Seeing the world differently from the inside and out…This is what Exo, the new 46 metre concept sailing yacht developed in partnership between Claydon Reeves and Dykstra Naval Architects is all about.
With the primary focus to let far greater amounts of light into the interior and provide ground breaking views from within, the team redefined the hull's traditional sense of enclosure creating an innovative modern design aesthetic as a result. Huge glass windows wrap over the deck allowing unparalleled views of the passing external and underwater environments and a convex wall of glass separates the saloon from the aft beach club. Complemented by a strong organic curving chassis, her "exoskeleton" divides and dissipates the majority of forces with an appropriate beam maximizing the focal view from within and adds a new element to the experience of performance cruising.
A more recent research program is looking into the potential applications of so-called 'topology optimisation' in yacht design and construction of the Exo concept. Topology optimisation is a mathematical approach that optimises material use within a given design space for a given set of loads and boundary conditions, such that the resulting layout meets a prescribed set of performance targets. It is a method by which designers and engineers can find the best concept design that meets the design requirements, which is then fine-tuned for performance and manufacturability.
The designers introduced a more organic and natural approach to this project inspired by shapes and forms not usually found in traditional yacht design with its linear form language. This, in turn, led to a study in conjunction with the Alfred Wegener Institute in Germany that took Nature as the source of inspiration. The study analysed the exoskeletons of microscopic marine creatures to discover whether the same functionality, efficiency and aesthetics could be transferred to yacht design using a dedicated software program. The basis of any optimisation is the definition of a specification with information on the materials, the manufacturing process, the restraints and the loads. Optimisation variables such as weight, maximum stress or displacement are also defined. In some cases a topology optimisation can already give first clues for an intelligent positioning of the material, so that 'superfluous' material can be eliminated. The principles of the archetypes are translated into technical component designs with the aim of simplifying the geometry while retaining its functionality. In the case of the composite EXO concept, this involved entering data on load paths through components such as the fore- and backstays, shrouds and keel box, into the software program. The resulting 3D 'skeleton' design basically mirrors the loading on structural stiffeners and truss members in the hull, as well as the deck and bulkheads.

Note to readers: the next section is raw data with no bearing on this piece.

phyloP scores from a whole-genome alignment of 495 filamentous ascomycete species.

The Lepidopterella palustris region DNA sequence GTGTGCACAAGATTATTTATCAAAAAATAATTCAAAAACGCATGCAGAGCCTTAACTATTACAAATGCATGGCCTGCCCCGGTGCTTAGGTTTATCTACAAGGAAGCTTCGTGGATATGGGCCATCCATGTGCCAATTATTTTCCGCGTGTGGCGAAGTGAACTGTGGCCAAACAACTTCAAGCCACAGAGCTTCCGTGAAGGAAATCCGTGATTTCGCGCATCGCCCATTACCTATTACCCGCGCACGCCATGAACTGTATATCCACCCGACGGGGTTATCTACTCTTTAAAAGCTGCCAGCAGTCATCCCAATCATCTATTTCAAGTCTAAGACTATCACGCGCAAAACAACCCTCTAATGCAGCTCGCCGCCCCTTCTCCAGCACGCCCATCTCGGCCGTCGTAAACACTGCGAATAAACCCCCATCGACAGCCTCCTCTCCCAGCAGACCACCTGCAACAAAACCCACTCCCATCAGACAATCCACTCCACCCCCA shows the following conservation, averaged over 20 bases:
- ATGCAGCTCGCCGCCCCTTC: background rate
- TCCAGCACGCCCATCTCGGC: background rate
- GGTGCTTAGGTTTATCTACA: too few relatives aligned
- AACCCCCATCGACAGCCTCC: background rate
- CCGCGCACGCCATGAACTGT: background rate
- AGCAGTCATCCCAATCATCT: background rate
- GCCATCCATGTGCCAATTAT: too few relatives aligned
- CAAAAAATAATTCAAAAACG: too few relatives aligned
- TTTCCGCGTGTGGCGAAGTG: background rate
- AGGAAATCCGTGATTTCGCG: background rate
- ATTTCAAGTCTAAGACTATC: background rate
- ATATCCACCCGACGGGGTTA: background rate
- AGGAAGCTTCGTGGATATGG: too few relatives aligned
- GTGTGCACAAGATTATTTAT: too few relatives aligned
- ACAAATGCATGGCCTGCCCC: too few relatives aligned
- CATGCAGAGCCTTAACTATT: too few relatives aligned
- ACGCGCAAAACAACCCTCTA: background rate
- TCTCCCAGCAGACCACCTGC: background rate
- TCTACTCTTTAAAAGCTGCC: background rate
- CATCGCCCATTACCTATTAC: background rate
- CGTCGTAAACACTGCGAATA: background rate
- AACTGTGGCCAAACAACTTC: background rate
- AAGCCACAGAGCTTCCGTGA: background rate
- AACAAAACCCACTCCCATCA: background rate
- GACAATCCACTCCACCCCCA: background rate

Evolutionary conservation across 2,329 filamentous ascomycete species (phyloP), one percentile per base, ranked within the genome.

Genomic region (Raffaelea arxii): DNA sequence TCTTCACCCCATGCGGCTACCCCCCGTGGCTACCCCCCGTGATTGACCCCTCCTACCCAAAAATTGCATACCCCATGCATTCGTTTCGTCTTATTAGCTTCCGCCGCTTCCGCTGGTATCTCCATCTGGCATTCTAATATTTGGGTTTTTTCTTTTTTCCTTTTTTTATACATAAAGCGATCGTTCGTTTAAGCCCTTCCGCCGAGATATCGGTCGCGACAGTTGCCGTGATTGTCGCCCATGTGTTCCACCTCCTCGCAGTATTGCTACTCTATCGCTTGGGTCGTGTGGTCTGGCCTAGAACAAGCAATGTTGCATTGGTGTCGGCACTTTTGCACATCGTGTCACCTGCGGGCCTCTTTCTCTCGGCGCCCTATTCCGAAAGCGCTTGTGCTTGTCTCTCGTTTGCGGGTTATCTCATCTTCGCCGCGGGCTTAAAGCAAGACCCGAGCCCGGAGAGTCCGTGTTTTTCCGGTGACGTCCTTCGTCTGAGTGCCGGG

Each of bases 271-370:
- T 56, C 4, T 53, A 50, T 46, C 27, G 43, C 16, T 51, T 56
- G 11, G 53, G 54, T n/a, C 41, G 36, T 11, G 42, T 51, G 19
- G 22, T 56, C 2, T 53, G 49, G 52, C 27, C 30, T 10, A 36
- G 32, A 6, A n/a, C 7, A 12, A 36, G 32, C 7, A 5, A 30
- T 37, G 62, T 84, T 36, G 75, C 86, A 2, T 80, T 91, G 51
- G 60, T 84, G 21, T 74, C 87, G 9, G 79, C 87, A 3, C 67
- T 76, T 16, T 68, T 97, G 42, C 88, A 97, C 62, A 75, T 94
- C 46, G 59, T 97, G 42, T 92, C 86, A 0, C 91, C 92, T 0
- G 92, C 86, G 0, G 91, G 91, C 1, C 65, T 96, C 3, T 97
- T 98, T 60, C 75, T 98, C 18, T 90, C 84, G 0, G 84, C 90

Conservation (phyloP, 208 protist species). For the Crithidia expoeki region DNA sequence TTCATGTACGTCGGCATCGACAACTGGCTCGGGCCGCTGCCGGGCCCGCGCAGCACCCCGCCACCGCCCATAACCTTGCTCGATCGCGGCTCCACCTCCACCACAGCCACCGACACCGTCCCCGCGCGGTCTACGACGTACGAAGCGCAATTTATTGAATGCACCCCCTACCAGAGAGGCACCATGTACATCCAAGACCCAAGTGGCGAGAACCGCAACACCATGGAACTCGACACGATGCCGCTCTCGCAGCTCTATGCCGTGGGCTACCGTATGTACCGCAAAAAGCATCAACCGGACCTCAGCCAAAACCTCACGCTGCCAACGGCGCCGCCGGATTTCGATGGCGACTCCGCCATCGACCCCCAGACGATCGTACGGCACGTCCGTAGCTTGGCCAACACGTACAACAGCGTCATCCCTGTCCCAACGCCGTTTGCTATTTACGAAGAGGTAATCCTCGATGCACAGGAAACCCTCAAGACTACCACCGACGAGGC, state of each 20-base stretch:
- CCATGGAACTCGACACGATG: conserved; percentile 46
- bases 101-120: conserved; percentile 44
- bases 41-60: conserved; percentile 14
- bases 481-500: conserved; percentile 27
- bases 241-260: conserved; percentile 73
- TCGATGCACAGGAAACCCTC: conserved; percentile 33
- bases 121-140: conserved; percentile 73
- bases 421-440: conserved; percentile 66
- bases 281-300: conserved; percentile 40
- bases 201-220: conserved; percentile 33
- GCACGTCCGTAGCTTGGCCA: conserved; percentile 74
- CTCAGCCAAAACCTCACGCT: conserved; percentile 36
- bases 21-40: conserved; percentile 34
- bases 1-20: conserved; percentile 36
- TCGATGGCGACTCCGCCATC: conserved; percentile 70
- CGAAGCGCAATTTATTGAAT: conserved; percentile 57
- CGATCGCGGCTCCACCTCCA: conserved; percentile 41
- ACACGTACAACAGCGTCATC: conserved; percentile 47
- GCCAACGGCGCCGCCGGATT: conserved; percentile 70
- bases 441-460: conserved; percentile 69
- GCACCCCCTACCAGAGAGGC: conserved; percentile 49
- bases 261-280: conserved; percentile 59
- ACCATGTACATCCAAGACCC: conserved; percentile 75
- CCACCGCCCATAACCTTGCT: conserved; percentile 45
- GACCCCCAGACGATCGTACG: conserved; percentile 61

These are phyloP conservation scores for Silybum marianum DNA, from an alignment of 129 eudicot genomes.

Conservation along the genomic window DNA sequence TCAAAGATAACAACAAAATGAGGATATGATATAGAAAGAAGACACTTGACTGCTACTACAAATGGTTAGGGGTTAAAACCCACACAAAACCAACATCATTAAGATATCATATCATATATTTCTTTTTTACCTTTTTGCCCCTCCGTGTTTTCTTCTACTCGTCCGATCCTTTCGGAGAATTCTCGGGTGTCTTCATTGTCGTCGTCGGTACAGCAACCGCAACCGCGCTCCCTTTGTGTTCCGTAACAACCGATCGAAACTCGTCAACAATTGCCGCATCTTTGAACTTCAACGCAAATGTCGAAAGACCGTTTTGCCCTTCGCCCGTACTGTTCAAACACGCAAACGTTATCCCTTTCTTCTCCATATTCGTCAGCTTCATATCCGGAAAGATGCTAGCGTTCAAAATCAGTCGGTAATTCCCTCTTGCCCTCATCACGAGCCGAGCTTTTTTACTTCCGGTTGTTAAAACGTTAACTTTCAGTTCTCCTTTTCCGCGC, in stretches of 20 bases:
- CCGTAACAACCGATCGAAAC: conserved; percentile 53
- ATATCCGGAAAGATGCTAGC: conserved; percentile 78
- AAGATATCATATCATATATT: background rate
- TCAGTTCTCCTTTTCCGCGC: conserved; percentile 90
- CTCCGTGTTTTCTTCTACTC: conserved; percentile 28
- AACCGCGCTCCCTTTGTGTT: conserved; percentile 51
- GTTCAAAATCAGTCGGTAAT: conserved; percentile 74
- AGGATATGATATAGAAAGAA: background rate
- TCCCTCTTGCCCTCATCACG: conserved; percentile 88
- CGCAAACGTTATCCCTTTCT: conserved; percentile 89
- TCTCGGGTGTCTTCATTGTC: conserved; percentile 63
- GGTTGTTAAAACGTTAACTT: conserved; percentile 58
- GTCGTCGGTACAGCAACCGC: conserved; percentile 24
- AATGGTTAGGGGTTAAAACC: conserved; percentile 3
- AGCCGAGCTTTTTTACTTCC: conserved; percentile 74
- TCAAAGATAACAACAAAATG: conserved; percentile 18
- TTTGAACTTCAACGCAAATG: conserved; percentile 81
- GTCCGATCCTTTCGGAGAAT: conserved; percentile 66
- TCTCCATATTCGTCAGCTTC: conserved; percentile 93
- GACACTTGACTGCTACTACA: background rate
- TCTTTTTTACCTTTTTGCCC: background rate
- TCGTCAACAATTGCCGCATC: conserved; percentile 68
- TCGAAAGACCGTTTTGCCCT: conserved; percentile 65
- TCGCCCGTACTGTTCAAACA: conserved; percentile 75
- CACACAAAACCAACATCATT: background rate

"Because the spaces in between the load paths are non-structural, you can then create shapes in the hull that would not be possible with traditional frame construction," says Thys Nikkels. " In the case of EXO, for example, the large organic windows set into the hull are the direct result of this process insofar as they are designed around the loads on the hull structure, not the other way around." The research is still in its infancy, but in theory an 'organic' composite structure could be manufactured in a female mould that is then clad to create the hull form.